Washington D.C., Mar 24, 2021 / 10:00 am (CNA).- An activist Chicago priest has pledged to return to some form of parish ministry while he remains under investigation by the archdiocese for three different allegations of sexual abuse.

“Over the next days, I will seek other ways and opportunities to minister in the Auburn Gresham community and continue outreach while this process seemingly drags on,” said a March 22 letter from Fr. Michael Pfleger to his parish of St. Sabina’s, and to other community leaders.

St. Sabina – also known as St. Sabina Faith Community – is located in the Auburn Gresham neighborhood on the South Side of Chicago.

“I will let you know soon where and how I’ll be doing this,” Pfleger added in his letter. He told the Chicago Sun Times that he would be “working with community organizations,” but did not elaborate further.

Pfleger has been removed from ministry at St. Sabina since January 5, when a man came forward and alleged that he was abused by Pfleger as a child more than 40 years ago. Since then, two other men – including one who is the brother of the first accuser – have said that they too were sexually abused by Pfleger.

Cardinal Blase Cupich, the archbishop of Chicago, said in a Jan. 5 letter to the archdiocese that he had asked “Father Pfleger to step aside from ministry following receipt” of the abuse allegation. “Allegations are claims that have not been proven as true or false. Therefore, guilt or innocence should not be assumed,” Cardinal Cupich stated.

At the time, Cupich reported that “Father Pfleger has agreed to cooperate fully with my request and will live away from the parish while this matter is investigated.”

Now, however, Pfleger and members of St. Sabina have voiced their frustrations with the length of the archdiocese’s investigation into the abuse claims.

Pfleger alleged in the March 22 letter to his parish that he had asked to meet with the archdiocesan review board on March 20, but was informed that the board was “not prepared to meet” at that time.

“I know that I cannot emotionally or spiritually continue to remain isolated in an apartment waiting for this board to do its job,” said Pfleger in the letter. He added that it was “disappointing, painful and harmful to the St. Sabina and Auburn Gresham Communities, and me, I will not let this board or the process destroy all that we, together, have built.”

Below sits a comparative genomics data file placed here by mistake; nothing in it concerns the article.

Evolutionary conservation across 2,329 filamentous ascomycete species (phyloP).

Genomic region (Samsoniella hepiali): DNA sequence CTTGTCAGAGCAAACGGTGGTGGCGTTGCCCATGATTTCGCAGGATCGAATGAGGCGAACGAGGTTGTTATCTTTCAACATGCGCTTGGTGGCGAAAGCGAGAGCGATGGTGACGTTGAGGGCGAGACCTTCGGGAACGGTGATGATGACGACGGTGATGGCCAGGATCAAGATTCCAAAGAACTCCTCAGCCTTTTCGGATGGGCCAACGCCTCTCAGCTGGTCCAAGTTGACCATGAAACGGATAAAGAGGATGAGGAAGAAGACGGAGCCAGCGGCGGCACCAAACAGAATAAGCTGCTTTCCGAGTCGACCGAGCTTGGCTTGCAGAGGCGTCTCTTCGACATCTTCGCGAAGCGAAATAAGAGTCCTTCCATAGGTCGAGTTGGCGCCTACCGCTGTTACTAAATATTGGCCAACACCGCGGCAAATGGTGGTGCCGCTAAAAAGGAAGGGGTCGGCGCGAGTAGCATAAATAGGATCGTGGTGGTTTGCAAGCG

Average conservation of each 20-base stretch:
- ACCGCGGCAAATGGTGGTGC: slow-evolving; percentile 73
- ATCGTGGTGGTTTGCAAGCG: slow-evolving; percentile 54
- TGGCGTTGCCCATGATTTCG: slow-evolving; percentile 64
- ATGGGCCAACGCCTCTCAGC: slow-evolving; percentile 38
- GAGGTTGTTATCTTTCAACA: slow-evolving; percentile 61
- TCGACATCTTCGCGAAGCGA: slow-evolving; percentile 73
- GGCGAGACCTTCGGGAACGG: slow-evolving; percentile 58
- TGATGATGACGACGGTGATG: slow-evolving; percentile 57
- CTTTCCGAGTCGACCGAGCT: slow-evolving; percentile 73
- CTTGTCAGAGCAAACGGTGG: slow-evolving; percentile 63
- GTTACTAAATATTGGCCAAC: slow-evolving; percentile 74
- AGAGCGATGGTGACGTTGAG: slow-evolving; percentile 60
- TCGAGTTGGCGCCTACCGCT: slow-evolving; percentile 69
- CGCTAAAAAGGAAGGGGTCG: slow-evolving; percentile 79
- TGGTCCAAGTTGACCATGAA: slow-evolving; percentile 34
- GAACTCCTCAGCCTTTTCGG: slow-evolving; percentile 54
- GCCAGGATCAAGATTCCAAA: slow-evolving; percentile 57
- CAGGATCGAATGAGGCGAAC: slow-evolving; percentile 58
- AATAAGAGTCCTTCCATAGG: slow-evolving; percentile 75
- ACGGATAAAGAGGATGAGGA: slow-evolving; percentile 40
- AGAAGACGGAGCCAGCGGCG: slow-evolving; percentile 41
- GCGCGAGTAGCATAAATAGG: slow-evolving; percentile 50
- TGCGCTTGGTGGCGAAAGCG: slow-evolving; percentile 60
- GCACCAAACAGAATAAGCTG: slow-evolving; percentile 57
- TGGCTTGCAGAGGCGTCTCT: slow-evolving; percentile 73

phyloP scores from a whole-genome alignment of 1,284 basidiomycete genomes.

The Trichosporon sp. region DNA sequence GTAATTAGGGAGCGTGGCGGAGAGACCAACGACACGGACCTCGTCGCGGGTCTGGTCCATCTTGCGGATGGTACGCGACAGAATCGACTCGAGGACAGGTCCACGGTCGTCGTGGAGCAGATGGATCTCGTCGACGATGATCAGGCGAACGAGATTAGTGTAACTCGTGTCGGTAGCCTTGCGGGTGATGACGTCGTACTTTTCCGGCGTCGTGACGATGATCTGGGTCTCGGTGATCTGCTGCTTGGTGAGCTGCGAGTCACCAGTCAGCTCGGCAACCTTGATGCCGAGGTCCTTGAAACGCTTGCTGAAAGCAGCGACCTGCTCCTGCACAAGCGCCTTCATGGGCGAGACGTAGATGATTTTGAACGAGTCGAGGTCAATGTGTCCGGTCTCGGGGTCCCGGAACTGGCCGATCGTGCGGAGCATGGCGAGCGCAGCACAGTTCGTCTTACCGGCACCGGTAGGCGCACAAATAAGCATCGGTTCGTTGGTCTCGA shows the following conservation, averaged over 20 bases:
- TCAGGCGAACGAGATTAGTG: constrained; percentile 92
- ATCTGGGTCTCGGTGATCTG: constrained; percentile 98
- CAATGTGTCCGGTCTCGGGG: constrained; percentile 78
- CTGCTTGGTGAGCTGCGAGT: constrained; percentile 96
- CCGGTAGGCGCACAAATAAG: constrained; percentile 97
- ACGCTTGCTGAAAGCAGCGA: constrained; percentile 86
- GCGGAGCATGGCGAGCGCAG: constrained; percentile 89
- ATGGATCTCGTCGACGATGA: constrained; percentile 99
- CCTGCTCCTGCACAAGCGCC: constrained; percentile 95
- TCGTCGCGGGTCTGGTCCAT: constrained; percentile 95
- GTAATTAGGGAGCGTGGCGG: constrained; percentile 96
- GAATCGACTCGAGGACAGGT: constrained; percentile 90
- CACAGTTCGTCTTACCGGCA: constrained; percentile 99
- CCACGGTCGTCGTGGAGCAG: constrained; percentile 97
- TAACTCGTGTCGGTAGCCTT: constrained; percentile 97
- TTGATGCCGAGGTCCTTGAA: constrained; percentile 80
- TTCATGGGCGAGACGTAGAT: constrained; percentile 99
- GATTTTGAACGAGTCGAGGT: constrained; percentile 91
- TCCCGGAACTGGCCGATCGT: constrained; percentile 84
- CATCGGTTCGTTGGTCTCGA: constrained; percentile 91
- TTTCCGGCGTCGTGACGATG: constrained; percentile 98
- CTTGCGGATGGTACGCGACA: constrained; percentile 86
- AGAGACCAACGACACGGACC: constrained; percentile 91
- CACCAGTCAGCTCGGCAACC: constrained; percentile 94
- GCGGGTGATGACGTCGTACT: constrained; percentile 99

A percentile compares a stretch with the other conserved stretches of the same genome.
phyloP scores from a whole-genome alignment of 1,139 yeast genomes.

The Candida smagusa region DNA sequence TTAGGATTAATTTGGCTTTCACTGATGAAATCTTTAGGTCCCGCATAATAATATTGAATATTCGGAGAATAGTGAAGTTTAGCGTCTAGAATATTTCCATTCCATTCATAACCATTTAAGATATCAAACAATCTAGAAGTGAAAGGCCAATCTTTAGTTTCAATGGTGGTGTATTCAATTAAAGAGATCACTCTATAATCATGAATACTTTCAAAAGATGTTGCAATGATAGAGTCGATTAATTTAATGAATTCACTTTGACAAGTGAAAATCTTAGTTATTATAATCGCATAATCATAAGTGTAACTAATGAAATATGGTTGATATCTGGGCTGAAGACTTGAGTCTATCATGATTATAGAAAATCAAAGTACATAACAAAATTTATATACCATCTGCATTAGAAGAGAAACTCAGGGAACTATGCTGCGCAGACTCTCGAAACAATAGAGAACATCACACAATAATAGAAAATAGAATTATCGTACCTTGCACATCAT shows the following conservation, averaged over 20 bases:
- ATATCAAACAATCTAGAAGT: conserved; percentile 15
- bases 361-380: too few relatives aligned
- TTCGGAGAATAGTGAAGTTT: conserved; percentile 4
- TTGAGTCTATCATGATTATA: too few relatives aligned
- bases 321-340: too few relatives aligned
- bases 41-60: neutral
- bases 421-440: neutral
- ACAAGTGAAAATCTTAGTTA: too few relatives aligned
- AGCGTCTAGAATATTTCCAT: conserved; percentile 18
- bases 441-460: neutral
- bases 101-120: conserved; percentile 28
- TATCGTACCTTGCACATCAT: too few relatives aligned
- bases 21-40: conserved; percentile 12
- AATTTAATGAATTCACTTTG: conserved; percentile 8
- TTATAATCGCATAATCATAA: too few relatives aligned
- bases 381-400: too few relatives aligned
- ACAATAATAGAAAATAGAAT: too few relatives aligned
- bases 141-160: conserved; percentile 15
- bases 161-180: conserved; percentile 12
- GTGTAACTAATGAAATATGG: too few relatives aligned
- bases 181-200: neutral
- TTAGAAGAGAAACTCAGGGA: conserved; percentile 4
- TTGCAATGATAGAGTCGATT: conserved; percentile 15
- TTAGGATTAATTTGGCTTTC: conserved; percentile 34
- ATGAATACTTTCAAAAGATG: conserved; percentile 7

The archdiocese would not comment to the Chicago Sun Times on Pfleger’s claim that he would be returning to ministry in the community, “except to say a thorough investigation benefits the accused as well as the accuser and the Independent Review Board is continuing to work on this and the other cases before it.”

On Feb. 23, the Illinois Department of Children & Family Services reportedly sent Pfleger a letter calling the child abuse and neglect accusations against him “unfounded.”

The Archdiocese of Chicago responded that the state’s investigation focused on the “risk of harm” to children and was not directly focused on the “veracity of the allegations against Fr. Pfleger.” Regarding its own investigation, the archdiocese said that “it is difficult to predict how long it will take to reach a final determination.”

In late February, Pfleger’s parish said it would pause its monthly assessments to the archdiocese in order to expedite the investigation.

“In its continued effort to get the Archdiocese of Chicago to swiftly conclude its investigation into the allegations against Fr. Pfleger, that it has made the decision to withhold the monthly assessments of the church and school to the Archdiocese starting in March,” read a statement from St. Sabina officials. The statement noted that the assessments amount to around $100,000 per month.

Pfleger has served as the pastor of St. Sabina since 1981. He is now listed on the parish website as the “senior pastor,” a position that does not exist in canon law. He is known as an outspoken activist pastor who ministers to the predominantly African-American community

He has participated in marches against gun violence, has adopted three different boys – one of whom was killed by a gang shooting crossfire in 1998 – and is active in social services for the homeless and the unemployed in his community.

His 2008 endorsement of Barack Obama for president prompted a response by then-Cardinal Francis George. In 2011, Cardinal George barred Fr. Pfleger from celebrating the sacraments because he had threatened to leave the Church if reassigned from St. Sabina’s. Pfleger was reinstated after he apologized for how his public comments appeared.

Pfleger also invited invited controversial preacher Louis Farrakhan, the leader of the Nation of Islam with a history of anti-Semitic preaching, to speak at St. Sabina’s in 2019.

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